“Taxi Driver,” The Movie a Look Back

I love film, and am naturally drawn to romance, action, sci-fi and there is always time for the “who done it” mystery. Now I also love musicals, but for me they are best seen in their original genre, live on stage. So how does the movie “Taxi Driver” fit into this repartee? Answer, it does not. This movie is not supposed to work for me, even given all the rave reviews. I am uncomfortable with looking or delving into the ugly places and spaces of our society. While harder to do in the year 2016, I continue to never ever take away my rose color glasses, at least not too quickly.

But more seriously after the two hours or so time spent in the mind of  Travis Bickle, the protagonist, a crazy man, I came away from this movie with a sense of reverence for the art form that is film. The visually laid out symbolism explaining the environment and mind of the lead character held a deeper impact for me then dialogue alone was able to reveal. And although I am highly adverse to films subjugated to dark violence and racism I did get caught up in the vehicle, the conduit use of film to tell this story is art at its’ finest.

The film takes on complexly dark topics including loneliness, violence, depression, prostitution, pornography to a lesser extent, and racism.

One key characteristic of Travis [Robert Di Nero] was his deep racist attitude toward black people. While he never verbally expressed his aversion to the resident population of Harlem back in the late ‘60s, the character’s facial expression and body tensions projected a  deadly hatred for blacks, my people. And given that “Breakfast at Tiffany’s” (whose leading characters are NYC and Holly Golightly)  is one of my all time favorite movies, how did I come to appreciate Travis Bickle living in the same city, yet his space was the antithesis of Ms. Golightly’s? This movie was not suppose to work for me. But having seen it just this week from beginning to end, it did work. And maybe it did not work back when because I was this 1960’s young naively vulnerable woman. However I’m older now and  in today’s world of cable TV, shock for shock value reality TV, cellphones, video in real-time of dehumanization and murder of black men, today I am it seems able to watch this movie I once called abhorrent and to understand what it was attempting.

It has taken decades to finally sit through the movie and alas I understand and agree this movie was then and remains to this day a masterpiece of film. This movie took me out of my comfort zone and kept me suspended there long after it ended, trying to understand the captivation. Turns out this movie is cinematic genius, who knew.

Technology Observation


Okay I just reserved a book online with my local public library for my next book club meeting. They only had one copy and I got it!!! So someone please remind me again as to why I am supposed to hate technology? I can do all my banking online including depositing checks, paying bills, putting a stop on checks, etc. My entire shopping, yes all online if I choose. I can purchase an eBook from “Amazon” or “iBooks,” I can get audio books or rent/buy videos and movies. Who needs cable TV anymore? And what about “YouTube,” are you serious? I have found decades old video of favorite long gone artists like Ossie Davis and Ruby Dee, all kinds of music in some cases going back to the origins of recorded sound, and if I want to learn how to add extensions to my hair, sew, knit, learn to mambo, understand calculus it is all there. Now with the vendor apps, i.e. “Starbucks” for my café latte, “Fandango” for my movie tickets, I can keep track of how much I spend for items and what’s on sale. I use “iTunes” to create playlists for teaching water aerobics classes where I tunnel the music to my class through beautiful surround sound “Ue Boom” bluetooth speakers; and then there’s “iTunes Radio” and “TuneIn Radio” all making it possible to listen to radio stations around the world. And Sundays the variety of churches offering online services is mind boggling, if you are not in the mood for fellowship you need not leave your home to know what the Pastor had to say this week. Exactly what is there to hate about this technology, it was maybe 15 years ago at best that we were standing on long lines at the bank to cash a check, and remember the good old days of “Blockbusters” and heading out on snowy days to get a movie and wait on line for the cashier, then trying to get it back on time to avoid the penalty. Just owning an iPhone meant for me no need for a landline. I can talk to friends and family and know that they have not yet gotten out of bed via Skype or Facetime. Wow the cell phone has made phone booths obsolete. And the Internet/Google has completely placed the world at my fingertips. And what about airline ticket purchases using the Internet as opposed to a travel agent, seriously what’s not to like?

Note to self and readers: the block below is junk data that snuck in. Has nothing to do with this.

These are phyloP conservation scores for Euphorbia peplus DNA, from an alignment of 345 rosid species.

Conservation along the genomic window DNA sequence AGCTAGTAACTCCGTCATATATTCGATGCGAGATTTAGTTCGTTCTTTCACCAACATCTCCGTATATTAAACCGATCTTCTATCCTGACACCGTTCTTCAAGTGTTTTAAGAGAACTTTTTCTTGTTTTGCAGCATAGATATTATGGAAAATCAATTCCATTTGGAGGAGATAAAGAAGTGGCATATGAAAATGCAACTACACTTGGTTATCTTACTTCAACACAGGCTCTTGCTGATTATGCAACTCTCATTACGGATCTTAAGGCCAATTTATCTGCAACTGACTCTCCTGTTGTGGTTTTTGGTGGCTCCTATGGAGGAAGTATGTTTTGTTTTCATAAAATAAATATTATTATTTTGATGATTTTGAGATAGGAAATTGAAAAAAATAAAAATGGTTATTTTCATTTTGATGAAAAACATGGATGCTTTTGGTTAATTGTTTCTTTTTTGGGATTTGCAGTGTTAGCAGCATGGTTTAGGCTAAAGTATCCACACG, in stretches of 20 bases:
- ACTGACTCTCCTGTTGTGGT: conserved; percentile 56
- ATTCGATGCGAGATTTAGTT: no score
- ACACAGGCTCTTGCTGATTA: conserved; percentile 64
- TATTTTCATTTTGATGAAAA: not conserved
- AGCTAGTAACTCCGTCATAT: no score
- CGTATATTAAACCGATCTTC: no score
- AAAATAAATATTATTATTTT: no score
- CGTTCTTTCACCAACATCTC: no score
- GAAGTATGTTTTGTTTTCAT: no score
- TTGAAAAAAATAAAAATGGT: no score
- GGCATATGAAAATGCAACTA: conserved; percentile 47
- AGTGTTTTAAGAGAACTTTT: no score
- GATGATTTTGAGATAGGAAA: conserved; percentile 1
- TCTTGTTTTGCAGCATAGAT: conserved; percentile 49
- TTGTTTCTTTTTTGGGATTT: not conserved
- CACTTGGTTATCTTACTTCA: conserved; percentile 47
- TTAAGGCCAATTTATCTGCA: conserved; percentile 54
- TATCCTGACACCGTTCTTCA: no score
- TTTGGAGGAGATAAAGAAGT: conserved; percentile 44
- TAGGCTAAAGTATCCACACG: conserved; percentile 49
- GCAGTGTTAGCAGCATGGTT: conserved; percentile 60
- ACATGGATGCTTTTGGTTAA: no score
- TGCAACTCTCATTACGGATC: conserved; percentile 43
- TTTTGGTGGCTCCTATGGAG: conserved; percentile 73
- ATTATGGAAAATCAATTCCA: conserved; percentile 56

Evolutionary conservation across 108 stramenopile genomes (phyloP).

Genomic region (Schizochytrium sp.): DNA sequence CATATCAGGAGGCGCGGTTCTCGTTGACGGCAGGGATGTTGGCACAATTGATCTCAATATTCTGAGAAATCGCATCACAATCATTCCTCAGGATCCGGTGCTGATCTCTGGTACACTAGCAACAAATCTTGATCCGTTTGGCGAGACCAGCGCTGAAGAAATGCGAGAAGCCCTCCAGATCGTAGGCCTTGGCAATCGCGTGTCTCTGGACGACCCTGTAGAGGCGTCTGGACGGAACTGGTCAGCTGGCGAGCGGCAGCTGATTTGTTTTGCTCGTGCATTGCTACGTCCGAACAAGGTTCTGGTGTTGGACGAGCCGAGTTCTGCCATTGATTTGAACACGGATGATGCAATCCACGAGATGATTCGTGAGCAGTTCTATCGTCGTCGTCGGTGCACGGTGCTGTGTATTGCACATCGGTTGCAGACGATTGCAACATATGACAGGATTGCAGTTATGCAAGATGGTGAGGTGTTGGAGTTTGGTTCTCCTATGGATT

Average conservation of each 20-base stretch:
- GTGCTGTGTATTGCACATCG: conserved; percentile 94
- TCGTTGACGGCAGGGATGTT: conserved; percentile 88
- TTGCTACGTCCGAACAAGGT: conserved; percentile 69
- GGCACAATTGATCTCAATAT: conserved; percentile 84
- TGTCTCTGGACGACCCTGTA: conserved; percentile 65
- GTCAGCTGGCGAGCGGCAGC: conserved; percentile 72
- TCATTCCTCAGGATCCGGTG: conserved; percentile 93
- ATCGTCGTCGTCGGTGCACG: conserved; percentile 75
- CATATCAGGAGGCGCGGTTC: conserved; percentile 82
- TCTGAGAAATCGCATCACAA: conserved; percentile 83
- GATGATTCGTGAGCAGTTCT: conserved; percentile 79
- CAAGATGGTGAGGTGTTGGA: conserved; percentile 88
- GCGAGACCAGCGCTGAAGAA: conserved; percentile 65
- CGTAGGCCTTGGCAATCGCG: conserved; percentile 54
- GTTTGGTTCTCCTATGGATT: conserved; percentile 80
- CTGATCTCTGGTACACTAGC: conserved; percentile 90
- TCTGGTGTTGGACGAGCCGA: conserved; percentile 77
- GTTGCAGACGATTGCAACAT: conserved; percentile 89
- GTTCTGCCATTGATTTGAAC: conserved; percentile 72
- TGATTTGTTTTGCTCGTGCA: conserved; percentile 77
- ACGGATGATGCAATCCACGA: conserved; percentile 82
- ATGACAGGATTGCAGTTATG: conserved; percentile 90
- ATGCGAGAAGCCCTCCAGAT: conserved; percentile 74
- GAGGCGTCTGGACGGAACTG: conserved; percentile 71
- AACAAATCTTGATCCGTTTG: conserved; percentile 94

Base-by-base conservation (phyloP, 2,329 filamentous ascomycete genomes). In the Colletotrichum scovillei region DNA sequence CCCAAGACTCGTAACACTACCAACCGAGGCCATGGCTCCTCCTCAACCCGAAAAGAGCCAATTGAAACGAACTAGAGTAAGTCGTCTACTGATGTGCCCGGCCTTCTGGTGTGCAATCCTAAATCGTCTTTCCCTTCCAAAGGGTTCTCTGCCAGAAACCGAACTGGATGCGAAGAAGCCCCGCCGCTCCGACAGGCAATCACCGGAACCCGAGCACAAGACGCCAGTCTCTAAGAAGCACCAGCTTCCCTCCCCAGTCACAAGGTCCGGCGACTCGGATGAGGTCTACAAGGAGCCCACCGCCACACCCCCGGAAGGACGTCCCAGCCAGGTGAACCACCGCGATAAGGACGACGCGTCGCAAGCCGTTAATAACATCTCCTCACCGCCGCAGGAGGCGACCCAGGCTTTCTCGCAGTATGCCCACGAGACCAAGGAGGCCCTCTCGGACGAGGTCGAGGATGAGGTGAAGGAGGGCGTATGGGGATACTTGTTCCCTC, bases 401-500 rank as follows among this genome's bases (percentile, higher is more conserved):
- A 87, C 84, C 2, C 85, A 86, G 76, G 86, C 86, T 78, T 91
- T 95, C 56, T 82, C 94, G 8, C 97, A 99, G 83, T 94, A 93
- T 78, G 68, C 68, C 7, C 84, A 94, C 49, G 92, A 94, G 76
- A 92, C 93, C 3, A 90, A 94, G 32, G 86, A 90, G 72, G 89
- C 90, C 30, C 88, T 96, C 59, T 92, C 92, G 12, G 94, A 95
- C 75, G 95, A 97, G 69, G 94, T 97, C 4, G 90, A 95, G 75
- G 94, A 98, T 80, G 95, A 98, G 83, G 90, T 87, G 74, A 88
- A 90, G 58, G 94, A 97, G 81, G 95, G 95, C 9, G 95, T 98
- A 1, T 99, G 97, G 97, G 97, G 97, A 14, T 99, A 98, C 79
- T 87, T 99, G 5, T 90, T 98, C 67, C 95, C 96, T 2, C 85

Hey light bulb moment! Look at all the middle management and introductory positions/jobs that are no longer necessary. So how do we go forward with all these ingenious amenities yet keep our citizens working for a decent wage? I want all the conveniences offered by technology and I want people to survive, to continue to make it beyond just getting by. Is modern technology advancement, or is it the decline of our nation, of our world? Why can’t we use this technology to find a solution? After all it does everything else.